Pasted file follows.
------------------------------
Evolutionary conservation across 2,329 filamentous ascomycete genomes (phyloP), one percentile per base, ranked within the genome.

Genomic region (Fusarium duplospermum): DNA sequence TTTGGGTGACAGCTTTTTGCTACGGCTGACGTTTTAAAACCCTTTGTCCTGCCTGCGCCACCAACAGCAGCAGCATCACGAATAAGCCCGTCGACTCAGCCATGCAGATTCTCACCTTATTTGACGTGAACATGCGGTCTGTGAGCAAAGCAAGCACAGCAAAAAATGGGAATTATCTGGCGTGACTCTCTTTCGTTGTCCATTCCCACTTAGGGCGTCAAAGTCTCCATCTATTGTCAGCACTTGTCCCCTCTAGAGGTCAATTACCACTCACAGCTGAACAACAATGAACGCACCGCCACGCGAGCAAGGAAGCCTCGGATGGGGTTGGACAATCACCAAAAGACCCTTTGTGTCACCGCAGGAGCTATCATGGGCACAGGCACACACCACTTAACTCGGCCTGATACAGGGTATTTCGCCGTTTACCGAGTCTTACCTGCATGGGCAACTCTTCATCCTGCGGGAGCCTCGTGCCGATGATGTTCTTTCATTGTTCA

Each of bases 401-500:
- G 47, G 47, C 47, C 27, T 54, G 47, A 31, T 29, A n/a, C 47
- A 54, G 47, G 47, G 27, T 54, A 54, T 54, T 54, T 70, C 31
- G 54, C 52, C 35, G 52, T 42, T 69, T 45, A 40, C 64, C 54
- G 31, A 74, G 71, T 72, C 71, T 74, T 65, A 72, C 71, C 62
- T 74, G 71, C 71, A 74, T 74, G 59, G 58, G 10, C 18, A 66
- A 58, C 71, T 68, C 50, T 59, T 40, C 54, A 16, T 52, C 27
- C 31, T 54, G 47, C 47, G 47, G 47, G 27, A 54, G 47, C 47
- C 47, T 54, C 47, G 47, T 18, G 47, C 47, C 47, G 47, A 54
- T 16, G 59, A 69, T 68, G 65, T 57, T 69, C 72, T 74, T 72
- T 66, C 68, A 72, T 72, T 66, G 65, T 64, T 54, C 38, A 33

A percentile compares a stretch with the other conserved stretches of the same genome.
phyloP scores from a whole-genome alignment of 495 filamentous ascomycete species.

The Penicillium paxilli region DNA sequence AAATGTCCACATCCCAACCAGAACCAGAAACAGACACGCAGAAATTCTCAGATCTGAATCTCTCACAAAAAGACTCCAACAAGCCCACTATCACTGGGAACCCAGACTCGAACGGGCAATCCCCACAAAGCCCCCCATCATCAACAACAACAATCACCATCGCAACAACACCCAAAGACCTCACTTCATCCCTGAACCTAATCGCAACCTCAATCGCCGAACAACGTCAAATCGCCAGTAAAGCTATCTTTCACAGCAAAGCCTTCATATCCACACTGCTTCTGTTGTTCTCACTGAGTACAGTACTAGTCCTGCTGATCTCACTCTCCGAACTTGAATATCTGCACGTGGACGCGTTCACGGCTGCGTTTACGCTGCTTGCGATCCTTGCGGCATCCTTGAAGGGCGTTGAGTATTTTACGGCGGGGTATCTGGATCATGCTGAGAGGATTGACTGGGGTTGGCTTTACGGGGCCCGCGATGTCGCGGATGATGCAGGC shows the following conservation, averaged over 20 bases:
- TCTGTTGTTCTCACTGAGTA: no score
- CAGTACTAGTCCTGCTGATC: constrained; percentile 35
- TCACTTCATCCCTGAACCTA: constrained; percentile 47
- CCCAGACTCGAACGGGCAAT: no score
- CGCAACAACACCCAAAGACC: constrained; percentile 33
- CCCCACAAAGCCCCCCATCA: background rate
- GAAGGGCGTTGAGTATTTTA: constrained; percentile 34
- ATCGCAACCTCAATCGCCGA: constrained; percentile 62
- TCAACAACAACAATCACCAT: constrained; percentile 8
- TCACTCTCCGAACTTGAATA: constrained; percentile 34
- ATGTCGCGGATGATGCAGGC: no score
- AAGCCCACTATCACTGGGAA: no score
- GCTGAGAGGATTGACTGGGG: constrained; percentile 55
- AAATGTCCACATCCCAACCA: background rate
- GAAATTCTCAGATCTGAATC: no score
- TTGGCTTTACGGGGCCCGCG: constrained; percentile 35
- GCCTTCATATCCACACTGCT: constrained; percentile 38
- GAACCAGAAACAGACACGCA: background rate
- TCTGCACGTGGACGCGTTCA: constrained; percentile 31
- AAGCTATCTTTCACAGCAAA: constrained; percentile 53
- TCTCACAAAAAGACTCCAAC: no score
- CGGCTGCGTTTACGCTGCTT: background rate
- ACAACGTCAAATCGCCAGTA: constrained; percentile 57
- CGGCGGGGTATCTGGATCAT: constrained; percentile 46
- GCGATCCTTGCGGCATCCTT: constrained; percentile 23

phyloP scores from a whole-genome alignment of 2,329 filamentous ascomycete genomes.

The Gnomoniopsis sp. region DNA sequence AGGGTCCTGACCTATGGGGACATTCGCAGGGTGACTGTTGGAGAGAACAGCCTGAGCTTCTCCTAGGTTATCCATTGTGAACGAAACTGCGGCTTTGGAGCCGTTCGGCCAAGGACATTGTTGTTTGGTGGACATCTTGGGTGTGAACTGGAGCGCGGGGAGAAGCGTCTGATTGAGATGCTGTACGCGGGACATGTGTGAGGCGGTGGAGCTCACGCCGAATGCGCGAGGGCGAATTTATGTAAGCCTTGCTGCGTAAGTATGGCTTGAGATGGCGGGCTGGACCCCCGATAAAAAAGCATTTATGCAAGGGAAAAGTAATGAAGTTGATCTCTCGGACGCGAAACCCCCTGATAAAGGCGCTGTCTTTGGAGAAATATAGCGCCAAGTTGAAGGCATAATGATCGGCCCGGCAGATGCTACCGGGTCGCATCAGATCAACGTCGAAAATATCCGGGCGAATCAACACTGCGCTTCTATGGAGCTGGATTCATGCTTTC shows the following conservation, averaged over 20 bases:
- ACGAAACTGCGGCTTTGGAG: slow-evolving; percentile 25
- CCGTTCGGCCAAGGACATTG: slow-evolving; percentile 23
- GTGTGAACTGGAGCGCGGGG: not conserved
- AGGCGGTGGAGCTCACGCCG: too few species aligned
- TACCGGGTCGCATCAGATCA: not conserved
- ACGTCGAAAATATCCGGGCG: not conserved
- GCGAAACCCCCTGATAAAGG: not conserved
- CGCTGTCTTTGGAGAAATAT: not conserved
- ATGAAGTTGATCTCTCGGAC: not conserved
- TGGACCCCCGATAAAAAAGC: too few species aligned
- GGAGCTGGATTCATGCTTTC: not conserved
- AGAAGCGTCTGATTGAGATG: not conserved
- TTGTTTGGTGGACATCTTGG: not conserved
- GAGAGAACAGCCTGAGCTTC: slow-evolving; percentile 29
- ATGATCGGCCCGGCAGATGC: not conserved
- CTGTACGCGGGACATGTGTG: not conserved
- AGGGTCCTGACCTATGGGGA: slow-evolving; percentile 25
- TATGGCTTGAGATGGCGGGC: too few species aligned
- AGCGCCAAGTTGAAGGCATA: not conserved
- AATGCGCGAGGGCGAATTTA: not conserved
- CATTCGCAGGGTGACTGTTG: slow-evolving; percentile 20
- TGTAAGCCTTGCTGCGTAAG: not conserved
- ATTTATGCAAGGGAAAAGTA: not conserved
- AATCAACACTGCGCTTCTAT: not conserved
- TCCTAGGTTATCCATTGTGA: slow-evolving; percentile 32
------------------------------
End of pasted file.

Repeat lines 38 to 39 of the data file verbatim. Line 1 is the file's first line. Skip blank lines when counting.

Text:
- CGGCTGCGTTTACGCTGCTT: background rate
- ACAACGTCAAATCGCCAGTA: constrained; percentile 57